Subsequently, the Attorney General applied to the Federal Court of Appeal to overturn the Federal Court’s decision. The Court of Appeal examined whether the Federal Court had identified the appropriate standard of review and applied it properly in coming to its conclusion that the label “Product of Israel” was false, misleading and deceptive, and that the decision of the Agency that the label complied with Canadian labelling legislation was not reasonable. It found that the applicable standard of review was reasonableness, and that principles of international law were “merely part of the context that can inform the interpretation of Canada’s labelling legislation.” The Court of Appeal assessed the Federal Court’s application of the standard by reference to the new guidelines determined in Canada (Minister of Citizenship and Immigration) v. Vavilov, 2019 SCC 65, 441 D.L.R. (4th) 1 [Vavilov], which succeeded the Federal Court’s decision. The Court of Appeal agreed with the Federal Court in its rejection of the CFIA’s decision, going as far as to state, “We simply have no idea how the Agency construed its legislation in coming to the conclusion that the labels are compliant”.
The Court of Appeal further found that the Federal Court judge should not have attempted to determine the proper outcome and provide the required justification for the CFIA’s decision themselves. As such, it was decided that the appropriate remedy was to remit the matter to the CFIA to re-determine it itself. The Court of Appeal encouraged the CFIA to receive submissions from the affected parties, including Dr. Kattenburg and Psagot Winery Ltd., and to determine whether Charter rights and freedoms are relevant to its decision-making. Notably, Al-Haq and Canadian Lawyers for International Human Rights (CLAIHR) had previously filed a joint motion seeking leave to intervene in the appeal before the Canadian Supreme Court in this case. The Court of Appeal clarified the CFIA will not be bound by the Federal Court judge’s reasons, but its interpretation and application of the relevant provisions to the facts in issue must be reasonable.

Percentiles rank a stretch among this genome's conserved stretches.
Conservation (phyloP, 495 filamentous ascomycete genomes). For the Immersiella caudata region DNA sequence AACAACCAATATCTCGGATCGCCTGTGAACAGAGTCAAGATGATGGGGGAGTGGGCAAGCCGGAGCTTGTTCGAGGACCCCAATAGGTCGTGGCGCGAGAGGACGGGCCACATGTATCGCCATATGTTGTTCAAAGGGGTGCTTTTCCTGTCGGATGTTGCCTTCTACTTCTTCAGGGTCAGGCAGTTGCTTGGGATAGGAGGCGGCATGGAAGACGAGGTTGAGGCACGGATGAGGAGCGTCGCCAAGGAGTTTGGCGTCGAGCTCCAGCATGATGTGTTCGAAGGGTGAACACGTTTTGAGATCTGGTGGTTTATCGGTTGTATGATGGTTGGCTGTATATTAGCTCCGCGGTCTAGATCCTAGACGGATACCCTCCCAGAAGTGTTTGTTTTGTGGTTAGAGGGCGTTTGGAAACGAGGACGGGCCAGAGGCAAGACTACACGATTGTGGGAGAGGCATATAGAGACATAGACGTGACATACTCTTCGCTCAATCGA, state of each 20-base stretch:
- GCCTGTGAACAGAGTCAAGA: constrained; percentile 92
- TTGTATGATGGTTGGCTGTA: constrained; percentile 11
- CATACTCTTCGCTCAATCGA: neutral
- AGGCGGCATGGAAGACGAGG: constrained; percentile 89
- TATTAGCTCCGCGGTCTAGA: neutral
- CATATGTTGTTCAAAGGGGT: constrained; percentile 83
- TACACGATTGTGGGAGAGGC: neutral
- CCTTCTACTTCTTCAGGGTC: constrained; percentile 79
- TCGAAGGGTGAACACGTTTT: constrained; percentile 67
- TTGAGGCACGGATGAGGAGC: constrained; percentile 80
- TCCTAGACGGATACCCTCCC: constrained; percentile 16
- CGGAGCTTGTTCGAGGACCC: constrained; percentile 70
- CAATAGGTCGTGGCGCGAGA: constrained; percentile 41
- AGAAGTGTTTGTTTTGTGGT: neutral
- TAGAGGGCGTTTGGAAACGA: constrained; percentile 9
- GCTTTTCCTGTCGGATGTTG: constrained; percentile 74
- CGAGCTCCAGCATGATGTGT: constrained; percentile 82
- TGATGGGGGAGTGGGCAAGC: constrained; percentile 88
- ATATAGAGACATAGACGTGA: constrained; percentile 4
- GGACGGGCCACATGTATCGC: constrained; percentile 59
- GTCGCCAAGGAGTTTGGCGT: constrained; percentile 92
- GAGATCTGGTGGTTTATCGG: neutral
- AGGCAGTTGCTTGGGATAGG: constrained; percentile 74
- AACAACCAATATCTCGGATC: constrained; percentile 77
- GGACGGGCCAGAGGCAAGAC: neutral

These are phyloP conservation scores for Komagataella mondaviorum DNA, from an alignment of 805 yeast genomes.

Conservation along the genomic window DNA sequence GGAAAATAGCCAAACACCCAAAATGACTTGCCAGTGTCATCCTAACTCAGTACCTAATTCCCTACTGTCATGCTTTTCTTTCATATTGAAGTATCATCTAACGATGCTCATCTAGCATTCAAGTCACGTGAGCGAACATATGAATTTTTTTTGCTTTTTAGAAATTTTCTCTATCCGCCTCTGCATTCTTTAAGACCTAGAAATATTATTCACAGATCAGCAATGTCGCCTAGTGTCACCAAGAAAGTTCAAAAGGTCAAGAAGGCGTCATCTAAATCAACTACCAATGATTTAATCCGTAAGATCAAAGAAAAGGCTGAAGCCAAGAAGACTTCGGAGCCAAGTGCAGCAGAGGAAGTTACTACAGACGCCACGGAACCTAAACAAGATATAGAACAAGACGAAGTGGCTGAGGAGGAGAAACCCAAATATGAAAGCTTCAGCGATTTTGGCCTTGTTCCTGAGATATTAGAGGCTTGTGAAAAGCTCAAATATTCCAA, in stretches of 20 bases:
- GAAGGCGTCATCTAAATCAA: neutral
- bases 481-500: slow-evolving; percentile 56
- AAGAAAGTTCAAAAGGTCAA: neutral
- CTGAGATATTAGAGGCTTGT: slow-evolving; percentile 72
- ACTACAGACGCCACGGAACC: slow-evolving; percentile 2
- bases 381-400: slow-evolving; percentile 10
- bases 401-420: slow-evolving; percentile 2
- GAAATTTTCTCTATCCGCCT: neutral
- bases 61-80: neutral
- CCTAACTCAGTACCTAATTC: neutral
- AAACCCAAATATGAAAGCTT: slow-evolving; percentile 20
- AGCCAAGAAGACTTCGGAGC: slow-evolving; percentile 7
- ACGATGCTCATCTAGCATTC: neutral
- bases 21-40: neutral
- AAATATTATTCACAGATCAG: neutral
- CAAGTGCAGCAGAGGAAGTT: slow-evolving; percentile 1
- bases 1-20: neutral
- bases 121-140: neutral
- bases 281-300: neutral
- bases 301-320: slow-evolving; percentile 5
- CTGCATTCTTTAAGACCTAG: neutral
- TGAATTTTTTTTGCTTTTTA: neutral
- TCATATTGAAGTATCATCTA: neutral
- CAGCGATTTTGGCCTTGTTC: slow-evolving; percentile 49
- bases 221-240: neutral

The Implications of the Decision
Al-Haq views the Federal Court of Appeal’s recent decision as critical opportunity for Canada to fulfil its legal obligations to not aid in the maintenance or expansion of the illegal settlements, in compliance with its own domestic policy and international law.
The ruling also suggests that the CFIA, in reconsidering its decision, ought to receive submissions from interested parties. This means that the CFIA may take into account the arguments of Al-Haq, Canadian Lawyers for International Human Rights (CLAIHR), Independent Jewish Voices Canada, Amnesty International Canada, Centre for Free Expression, UN Special Rapporteur Michael Lynk, Arab Canadian Lawyers Association, and Transnational Law and Justice Network, who had previously filed as intervenors at the judicial review stage in Kattenburg v. Canada (Attorney General), 2019 FC 1003.
Finally Al-Haq urges the CFIA to take into account the ongoing International Criminal Court investigation into the Situation in Palestine, which includes the admissibility of the construction of illegal Israeli settlements in the OPT, and appropriation of lands for commercial settlement enterprises, such as Psagot.